The Dutch Grand Prix is bonkers. And it’s not even race day yet.
The when does the f1 season start is a question that has been asked in many different ways. There are various answers to this question, but the most accurate answer would be the Dutch Grand Prix is bonkers. And it’s not even race day yet.
ZANDVOORT, the Netherlands (AP) — On Friday, anybody who needed further proof that the Dutch Grand Prix would be raucous received it.
The Zandvoort audience exploded like a football stadium watching a late winner few minutes into the second practice session, which was almost at full capacity on the day F1 sets aside for two hours of practice. Lewis Hamilton went out with an engine problem, and you didn’t need to be near a TV to figure out why.
It wasn’t even very dramatic. Hamilton’s vehicle had sent Mercedes some concerning data, so he pulled over to the side of the road. Things like this happen all the time in practice, and Hamilton and Mercedes downplayed the significance of the session’s stoppage afterward, despite the fact that it has left the title leader short on track time heading into Saturday’s final practice and qualifying.
But the answer set the tone for the rest of the weekend wonderfully. As the championship adversary of Dutch national hero Max Verstappen, Hamilton is portraying a pantomime villain.
In second practice, Lewis Hamilton had a vehicle problem. Getty Images/Dan Istitene/Formula 1/Formula 1
Hamilton, who has previously said that being booed “fuels” him, seemed to enjoy the moment.
“The audience is incredible,” Hamilton remarked. “There are so many people here, it’s great to see people pumped up, and this is the first time we’ve seen the full, full energy that the Dutch fans bring, well, not the whole energy yet; we’ll probably see it over the following few days,” says the MC.
But it’s obvious how Hamilton and Verstappen will be received later in the weekend. During the media day on Thursday, Verstappen said it was useless to urge Dutch fans not to boo Hamilton, as they did when he won pole at the Hungarian Grand Prix earlier this year. In July, Hamilton clashed with Verstappen on way to winning the British Grand Prix, turning a heated rivalry into a nuclear one.
Verstappen, 23, is the reason Formula One returned to this track in the first place. The youngest driver to start and win an F1 race, Zandvoort’s meteoric ascent from green rookie in 2015 to one of the sport’s best talents made his comeback a question of when, not if.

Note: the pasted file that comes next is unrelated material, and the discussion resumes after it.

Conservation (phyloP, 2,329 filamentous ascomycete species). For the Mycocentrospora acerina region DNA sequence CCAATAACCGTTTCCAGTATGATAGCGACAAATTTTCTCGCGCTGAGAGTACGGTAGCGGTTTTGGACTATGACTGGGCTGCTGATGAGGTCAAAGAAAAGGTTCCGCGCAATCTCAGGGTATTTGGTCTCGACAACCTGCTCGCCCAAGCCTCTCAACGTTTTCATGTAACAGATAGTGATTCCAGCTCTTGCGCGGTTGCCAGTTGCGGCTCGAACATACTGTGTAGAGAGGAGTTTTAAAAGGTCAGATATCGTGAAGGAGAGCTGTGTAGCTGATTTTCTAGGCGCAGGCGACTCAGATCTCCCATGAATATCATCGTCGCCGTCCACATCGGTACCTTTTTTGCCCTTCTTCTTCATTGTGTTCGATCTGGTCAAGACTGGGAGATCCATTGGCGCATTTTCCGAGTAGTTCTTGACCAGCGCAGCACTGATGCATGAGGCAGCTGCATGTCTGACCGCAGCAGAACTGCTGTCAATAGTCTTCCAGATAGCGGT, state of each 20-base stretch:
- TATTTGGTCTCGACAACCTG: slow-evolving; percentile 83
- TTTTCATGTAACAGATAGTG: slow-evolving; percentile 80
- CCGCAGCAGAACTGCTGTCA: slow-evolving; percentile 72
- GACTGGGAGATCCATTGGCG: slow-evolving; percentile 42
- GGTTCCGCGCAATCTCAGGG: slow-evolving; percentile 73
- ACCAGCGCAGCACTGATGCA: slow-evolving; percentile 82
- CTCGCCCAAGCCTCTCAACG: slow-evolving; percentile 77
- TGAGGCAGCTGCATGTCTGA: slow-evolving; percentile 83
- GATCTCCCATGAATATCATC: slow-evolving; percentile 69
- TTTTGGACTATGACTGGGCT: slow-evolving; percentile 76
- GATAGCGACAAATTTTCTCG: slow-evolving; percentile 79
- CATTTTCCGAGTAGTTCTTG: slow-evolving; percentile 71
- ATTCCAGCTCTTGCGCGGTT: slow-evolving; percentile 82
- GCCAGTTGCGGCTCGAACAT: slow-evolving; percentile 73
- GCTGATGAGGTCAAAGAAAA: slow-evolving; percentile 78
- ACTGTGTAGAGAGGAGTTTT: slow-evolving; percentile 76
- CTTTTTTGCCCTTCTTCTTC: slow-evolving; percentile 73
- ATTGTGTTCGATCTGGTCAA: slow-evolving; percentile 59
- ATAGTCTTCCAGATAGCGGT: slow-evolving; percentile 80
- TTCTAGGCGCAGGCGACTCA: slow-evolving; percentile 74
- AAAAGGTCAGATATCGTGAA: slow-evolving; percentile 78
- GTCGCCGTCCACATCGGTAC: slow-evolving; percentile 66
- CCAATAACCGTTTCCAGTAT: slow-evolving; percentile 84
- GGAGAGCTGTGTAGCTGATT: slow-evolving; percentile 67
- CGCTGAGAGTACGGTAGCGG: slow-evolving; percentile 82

At Zandvoort, title contenders Lewis Hamilton and Max Verstappen go wheel to wheel around Turn 3. AFP/ANDREJ ISAKOVIC/Getty Images)
The location of Zandvoort is ideal for the next chapter in the Hamilton-Verstappen rivalry. The tiny, beautiful coastal town, which is bordered by dunes, has a population of only 17,000 people, yet 70,000 people are expected to attend each of the three days the race is held. That number would have been 105,000 each day if the pandemic hadn’t compelled race organizers to cut down the event — COVID-19 had already caused this race to miss its 2020 comeback date.
Zandvoort should be a logistical nightmare. There is just one rail route into town from Amsterdam, and parking is scarce. Every hour, twelve trains run between the capital and the racetrack, dropping off spectators 20 minutes away.
For years, environmental worries and protests have lurked in the background, but none have succeeded in putting a stop to the event. They have, at the very least, pushed the event’s organizers to prohibit virtually all vehicles from the event, with 27,000 spectators taking advantage of the more regular rail service and many more cycling in from the surrounding region.
All of this contributed to the welcoming mood. Thousands of people were heading towards the circuit, making it seem like a music festival. You might hear F1’s theme music, a song called ‘Max, Max, Super Max,’ which has become something of a hymn for Verstappen supporters, or simply a repeating baseline lingering in the background on that stroll.
You won’t have to search hard to find Verstappen stuff that is expensive. Hats, flags, cups, and glasses are all over the place. Orange capes are even being given out for free to anybody who wants to wear one.
But the adoration isn’t just for Verstappen. A Hamilton fan from the United Kingdom spent £1,600 to fly an aircraft over Zandvoort’s track and beach with the slogan “7 x WDC!” on Friday. Simply stunning! #TeamLH’.
During Friday practice, Max Verstappen passes crowded grandstands on the pit straight. Getty Images/Hasan Bratic/picture alliance
While vehicles raced around the track below, the aircraft made numerous loops about the area.
Friday is usually the least exciting day of an F1 weekend, so Saturday and Sunday should be fantastic.
The circuit is then added to the mix. The modified layout is unlike any other race on the schedule since it has two banked turns at the start and finish of the lap, similar to those seen on an oval.
During Friday practice, Charles Leclerc recorded the quickest time. Getty Images/Clive Rose/Formula 1/Formula 1
It’s one of the big unknowns heading into the race weekend. The various routes drivers may take through those two turns, essentially giving them the choice to go low or high, are intended to liven up racing on what otherwise seems to be a track too small to allow for many passing chances.
Given that both Hamilton and Verstappen have said that they would not back down in any further wheel-to-wheel battles this season, the scene seems to be set for another exciting showdown between the season’s two main characters.
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